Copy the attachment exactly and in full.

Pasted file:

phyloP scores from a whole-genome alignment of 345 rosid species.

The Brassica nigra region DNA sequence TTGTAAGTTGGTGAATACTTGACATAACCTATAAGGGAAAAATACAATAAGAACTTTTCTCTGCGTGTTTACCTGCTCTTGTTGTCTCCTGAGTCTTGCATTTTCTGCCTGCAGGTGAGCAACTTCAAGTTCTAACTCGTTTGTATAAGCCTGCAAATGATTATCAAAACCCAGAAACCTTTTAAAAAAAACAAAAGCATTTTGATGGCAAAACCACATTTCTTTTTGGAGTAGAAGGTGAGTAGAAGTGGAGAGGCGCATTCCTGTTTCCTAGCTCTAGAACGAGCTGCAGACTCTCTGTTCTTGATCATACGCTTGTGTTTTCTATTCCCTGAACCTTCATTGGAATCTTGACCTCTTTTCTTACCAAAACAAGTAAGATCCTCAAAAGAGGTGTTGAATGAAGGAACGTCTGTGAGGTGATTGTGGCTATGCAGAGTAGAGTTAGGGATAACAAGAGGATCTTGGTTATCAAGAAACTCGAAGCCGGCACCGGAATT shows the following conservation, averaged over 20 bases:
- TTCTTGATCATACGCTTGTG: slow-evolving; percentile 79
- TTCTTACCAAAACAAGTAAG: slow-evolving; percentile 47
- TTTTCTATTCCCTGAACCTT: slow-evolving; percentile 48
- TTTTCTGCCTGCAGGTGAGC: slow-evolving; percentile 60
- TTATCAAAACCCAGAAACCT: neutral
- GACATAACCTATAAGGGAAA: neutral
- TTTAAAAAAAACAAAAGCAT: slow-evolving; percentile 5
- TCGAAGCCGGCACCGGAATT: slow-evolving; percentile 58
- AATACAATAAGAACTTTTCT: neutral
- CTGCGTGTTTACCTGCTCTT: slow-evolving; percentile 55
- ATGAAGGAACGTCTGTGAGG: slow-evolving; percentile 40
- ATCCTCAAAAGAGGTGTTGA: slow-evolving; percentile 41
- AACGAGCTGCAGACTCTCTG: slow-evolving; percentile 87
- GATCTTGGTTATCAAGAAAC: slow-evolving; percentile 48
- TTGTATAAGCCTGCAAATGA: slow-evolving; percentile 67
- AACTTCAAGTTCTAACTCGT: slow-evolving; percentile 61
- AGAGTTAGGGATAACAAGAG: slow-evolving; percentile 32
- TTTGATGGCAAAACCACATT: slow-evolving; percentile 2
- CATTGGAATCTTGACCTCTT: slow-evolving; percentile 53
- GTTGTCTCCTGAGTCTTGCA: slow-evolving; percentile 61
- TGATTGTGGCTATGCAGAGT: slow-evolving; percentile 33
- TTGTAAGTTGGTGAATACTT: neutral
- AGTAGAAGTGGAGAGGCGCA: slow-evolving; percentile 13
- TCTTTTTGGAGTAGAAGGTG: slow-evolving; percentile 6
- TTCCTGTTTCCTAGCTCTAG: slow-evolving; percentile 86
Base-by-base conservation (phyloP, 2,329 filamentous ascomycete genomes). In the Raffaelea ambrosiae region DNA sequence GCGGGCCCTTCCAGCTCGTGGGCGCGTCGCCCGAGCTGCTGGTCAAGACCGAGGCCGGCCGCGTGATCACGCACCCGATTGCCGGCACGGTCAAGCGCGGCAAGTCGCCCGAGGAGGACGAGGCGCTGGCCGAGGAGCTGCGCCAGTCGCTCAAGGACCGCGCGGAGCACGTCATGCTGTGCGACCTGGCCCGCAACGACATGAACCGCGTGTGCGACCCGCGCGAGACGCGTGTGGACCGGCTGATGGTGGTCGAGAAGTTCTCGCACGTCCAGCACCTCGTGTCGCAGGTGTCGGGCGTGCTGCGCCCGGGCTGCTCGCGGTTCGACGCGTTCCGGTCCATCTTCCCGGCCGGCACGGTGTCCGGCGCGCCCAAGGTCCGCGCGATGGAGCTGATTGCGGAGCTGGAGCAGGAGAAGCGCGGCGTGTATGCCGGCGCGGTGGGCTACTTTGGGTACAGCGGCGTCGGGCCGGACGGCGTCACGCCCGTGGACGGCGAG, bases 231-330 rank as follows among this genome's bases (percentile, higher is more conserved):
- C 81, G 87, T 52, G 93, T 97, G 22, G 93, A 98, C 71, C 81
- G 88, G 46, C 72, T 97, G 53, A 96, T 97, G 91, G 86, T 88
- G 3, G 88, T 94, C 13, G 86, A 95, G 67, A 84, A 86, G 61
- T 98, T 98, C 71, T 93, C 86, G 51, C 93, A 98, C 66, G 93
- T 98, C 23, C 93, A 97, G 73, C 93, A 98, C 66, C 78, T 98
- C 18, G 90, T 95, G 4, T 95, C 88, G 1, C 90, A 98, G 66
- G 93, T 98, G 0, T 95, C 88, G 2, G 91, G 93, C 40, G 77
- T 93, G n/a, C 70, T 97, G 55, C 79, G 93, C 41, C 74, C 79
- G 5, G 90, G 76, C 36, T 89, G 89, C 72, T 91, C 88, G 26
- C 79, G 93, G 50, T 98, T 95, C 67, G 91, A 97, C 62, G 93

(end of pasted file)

phyloP scores from a whole-genome alignment of 345 rosid species.

The Brassica nigra region DNA sequence TTGTAAGTTGGTGAATACTTGACATAACCTATAAGGGAAAAATACAATAAGAACTTTTCTCTGCGTGTTTACCTGCTCTTGTTGTCTCCTGAGTCTTGCATTTTCTGCCTGCAGGTGAGCAACTTCAAGTTCTAACTCGTTTGTATAAGCCTGCAAATGATTATCAAAACCCAGAAACCTTTTAAAAAAAACAAAAGCATTTTGATGGCAAAACCACATTTCTTTTTGGAGTAGAAGGTGAGTAGAAGTGGAGAGGCGCATTCCTGTTTCCTAGCTCTAGAACGAGCTGCAGACTCTCTGTTCTTGATCATACGCTTGTGTTTTCTATTCCCTGAACCTTCATTGGAATCTTGACCTCTTTTCTTACCAAAACAAGTAAGATCCTCAAAAGAGGTGTTGAATGAAGGAACGTCTGTGAGGTGATTGTGGCTATGCAGAGTAGAGTTAGGGATAACAAGAGGATCTTGGTTATCAAGAAACTCGAAGCCGGCACCGGAATT shows the following conservation, averaged over 20 bases:
- TTCTTGATCATACGCTTGTG: slow-evolving; percentile 79
- TTCTTACCAAAACAAGTAAG: slow-evolving; percentile 47
- TTTTCTATTCCCTGAACCTT: slow-evolving; percentile 48
- TTTTCTGCCTGCAGGTGAGC: slow-evolving; percentile 60
- TTATCAAAACCCAGAAACCT: neutral
- GACATAACCTATAAGGGAAA: neutral
- TTTAAAAAAAACAAAAGCAT: slow-evolving; percentile 5
- TCGAAGCCGGCACCGGAATT: slow-evolving; percentile 58
- AATACAATAAGAACTTTTCT: neutral
- CTGCGTGTTTACCTGCTCTT: slow-evolving; percentile 55
- ATGAAGGAACGTCTGTGAGG: slow-evolving; percentile 40
- ATCCTCAAAAGAGGTGTTGA: slow-evolving; percentile 41
- AACGAGCTGCAGACTCTCTG: slow-evolving; percentile 87
- GATCTTGGTTATCAAGAAAC: slow-evolving; percentile 48
- TTGTATAAGCCTGCAAATGA: slow-evolving; percentile 67
- AACTTCAAGTTCTAACTCGT: slow-evolving; percentile 61
- AGAGTTAGGGATAACAAGAG: slow-evolving; percentile 32
- TTTGATGGCAAAACCACATT: slow-evolving; percentile 2
- CATTGGAATCTTGACCTCTT: slow-evolving; percentile 53
- GTTGTCTCCTGAGTCTTGCA: slow-evolving; percentile 61
- TGATTGTGGCTATGCAGAGT: slow-evolving; percentile 33
- TTGTAAGTTGGTGAATACTT: neutral
- AGTAGAAGTGGAGAGGCGCA: slow-evolving; percentile 13
- TCTTTTTGGAGTAGAAGGTG: slow-evolving; percentile 6
- TTCCTGTTTCCTAGCTCTAG: slow-evolving; percentile 86
Base-by-base conservation (phyloP, 2,329 filamentous ascomycete genomes). In the Raffaelea ambrosiae region DNA sequence GCGGGCCCTTCCAGCTCGTGGGCGCGTCGCCCGAGCTGCTGGTCAAGACCGAGGCCGGCCGCGTGATCACGCACCCGATTGCCGGCACGGTCAAGCGCGGCAAGTCGCCCGAGGAGGACGAGGCGCTGGCCGAGGAGCTGCGCCAGTCGCTCAAGGACCGCGCGGAGCACGTCATGCTGTGCGACCTGGCCCGCAACGACATGAACCGCGTGTGCGACCCGCGCGAGACGCGTGTGGACCGGCTGATGGTGGTCGAGAAGTTCTCGCACGTCCAGCACCTCGTGTCGCAGGTGTCGGGCGTGCTGCGCCCGGGCTGCTCGCGGTTCGACGCGTTCCGGTCCATCTTCCCGGCCGGCACGGTGTCCGGCGCGCCCAAGGTCCGCGCGATGGAGCTGATTGCGGAGCTGGAGCAGGAGAAGCGCGGCGTGTATGCCGGCGCGGTGGGCTACTTTGGGTACAGCGGCGTCGGGCCGGACGGCGTCACGCCCGTGGACGGCGAG, bases 231-330 rank as follows among this genome's bases (percentile, higher is more conserved):
- C 81, G 87, T 52, G 93, T 97, G 22, G 93, A 98, C 71, C 81
- G 88, G 46, C 72, T 97, G 53, A 96, T 97, G 91, G 86, T 88
- G 3, G 88, T 94, C 13, G 86, A 95, G 67, A 84, A 86, G 61
- T 98, T 98, C 71, T 93, C 86, G 51, C 93, A 98, C 66, G 93
- T 98, C 23, C 93, A 97, G 73, C 93, A 98, C 66, C 78, T 98
- C 18, G 90, T 95, G 4, T 95, C 88, G 1, C 90, A 98, G 66
- G 93, T 98, G 0, T 95, C 88, G 2, G 91, G 93, C 40, G 77
- T 93, G n/a, C 70, T 97, G 55, C 79, G 93, C 41, C 74, C 79
- G 5, G 90, G 76, C 36, T 89, G 89, C 72, T 91, C 88, G 26
- C 79, G 93, G 50, T 98, T 95, C 67, G 91, A 97, C 62, G 93